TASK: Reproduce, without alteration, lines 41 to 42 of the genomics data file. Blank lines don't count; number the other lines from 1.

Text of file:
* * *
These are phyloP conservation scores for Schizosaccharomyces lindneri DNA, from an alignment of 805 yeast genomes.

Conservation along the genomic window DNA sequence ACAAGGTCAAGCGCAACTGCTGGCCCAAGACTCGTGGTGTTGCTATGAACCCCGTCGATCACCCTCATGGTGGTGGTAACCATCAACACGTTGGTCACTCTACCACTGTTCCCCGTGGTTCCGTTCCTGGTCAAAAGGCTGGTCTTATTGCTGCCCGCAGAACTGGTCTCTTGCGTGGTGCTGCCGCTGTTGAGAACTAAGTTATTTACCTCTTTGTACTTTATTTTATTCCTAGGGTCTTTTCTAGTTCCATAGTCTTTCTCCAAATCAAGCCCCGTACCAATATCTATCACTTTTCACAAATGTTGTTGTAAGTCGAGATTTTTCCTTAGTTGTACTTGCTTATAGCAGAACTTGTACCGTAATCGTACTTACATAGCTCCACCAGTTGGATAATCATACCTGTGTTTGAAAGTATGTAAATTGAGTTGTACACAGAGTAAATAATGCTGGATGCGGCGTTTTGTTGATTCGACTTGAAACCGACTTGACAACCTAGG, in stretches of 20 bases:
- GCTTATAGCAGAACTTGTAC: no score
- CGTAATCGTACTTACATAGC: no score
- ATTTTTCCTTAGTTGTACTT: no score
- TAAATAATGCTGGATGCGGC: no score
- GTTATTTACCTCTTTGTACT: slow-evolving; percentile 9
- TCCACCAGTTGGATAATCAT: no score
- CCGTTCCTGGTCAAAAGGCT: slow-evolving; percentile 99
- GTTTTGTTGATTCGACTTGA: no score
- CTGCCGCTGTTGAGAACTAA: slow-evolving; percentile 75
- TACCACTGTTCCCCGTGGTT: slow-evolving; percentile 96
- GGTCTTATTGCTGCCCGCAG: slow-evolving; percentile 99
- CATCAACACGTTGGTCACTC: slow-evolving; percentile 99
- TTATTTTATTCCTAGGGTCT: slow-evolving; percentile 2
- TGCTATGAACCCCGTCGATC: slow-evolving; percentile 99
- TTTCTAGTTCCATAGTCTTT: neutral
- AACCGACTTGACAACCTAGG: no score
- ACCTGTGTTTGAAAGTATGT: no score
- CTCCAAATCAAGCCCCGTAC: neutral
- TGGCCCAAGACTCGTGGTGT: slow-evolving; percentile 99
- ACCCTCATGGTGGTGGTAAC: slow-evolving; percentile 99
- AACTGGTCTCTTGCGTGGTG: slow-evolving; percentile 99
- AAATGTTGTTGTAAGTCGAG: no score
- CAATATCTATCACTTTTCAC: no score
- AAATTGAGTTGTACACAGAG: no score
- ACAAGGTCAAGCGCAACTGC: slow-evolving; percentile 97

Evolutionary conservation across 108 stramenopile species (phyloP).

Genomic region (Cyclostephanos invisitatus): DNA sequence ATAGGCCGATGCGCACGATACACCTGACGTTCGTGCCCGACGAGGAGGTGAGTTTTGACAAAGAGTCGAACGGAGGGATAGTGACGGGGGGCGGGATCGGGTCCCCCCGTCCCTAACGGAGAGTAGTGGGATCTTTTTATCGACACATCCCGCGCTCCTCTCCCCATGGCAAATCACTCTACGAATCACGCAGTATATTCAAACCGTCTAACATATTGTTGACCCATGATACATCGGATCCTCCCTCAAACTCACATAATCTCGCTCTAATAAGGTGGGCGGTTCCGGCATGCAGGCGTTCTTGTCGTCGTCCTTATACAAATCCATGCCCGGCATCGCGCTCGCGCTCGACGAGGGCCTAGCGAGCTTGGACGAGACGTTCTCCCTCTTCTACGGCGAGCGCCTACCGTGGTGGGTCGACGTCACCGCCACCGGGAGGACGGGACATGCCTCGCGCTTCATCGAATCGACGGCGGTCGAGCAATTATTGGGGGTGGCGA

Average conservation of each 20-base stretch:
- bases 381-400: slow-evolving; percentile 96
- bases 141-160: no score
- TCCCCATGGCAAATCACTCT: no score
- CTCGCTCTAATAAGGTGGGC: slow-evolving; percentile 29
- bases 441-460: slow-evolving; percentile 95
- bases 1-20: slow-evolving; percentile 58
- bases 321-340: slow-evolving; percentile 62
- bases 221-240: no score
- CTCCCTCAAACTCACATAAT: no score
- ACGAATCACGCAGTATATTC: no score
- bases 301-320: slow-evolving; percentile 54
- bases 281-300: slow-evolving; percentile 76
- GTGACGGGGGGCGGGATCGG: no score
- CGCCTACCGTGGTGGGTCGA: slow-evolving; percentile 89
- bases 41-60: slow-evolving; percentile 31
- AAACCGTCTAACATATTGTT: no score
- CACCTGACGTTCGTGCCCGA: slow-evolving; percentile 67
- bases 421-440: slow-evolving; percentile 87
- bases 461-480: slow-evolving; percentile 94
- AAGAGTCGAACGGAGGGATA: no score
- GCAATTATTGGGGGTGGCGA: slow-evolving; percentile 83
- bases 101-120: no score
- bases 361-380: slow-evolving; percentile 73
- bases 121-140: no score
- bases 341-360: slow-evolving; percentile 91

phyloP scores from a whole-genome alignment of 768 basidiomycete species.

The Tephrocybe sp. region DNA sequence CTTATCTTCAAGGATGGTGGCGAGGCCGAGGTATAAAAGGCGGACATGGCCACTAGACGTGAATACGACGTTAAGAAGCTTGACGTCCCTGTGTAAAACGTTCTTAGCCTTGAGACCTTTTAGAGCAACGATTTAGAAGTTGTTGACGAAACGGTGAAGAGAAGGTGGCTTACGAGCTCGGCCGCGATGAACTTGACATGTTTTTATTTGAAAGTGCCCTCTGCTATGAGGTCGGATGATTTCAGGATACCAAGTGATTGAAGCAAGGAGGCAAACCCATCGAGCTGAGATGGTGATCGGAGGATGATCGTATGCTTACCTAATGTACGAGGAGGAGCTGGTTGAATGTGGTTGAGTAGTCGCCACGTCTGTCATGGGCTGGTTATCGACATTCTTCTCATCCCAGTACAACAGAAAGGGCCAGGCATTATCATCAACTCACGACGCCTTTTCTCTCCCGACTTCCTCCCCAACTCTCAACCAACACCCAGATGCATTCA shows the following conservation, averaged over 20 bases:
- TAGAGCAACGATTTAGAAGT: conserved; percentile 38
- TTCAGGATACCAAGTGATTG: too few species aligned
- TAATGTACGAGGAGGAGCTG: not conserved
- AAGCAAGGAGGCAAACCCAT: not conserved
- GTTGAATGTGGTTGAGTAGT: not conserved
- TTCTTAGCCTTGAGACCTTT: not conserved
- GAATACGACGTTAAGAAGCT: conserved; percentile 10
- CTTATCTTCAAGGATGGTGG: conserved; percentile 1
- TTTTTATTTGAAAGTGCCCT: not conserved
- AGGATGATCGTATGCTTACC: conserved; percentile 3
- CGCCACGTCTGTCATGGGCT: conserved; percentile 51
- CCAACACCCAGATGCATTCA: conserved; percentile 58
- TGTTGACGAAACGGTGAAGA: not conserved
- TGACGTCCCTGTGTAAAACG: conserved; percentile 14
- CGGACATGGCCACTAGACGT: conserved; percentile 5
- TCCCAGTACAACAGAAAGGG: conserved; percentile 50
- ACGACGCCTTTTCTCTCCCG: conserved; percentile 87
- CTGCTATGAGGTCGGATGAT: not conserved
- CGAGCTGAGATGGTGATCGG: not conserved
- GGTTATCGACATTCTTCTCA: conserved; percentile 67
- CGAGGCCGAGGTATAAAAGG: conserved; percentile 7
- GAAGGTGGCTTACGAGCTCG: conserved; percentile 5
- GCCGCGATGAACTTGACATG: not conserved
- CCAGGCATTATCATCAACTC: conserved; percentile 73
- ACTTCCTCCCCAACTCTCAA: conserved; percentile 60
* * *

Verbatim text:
- bases 301-320: slow-evolving; percentile 54
- bases 281-300: slow-evolving; percentile 76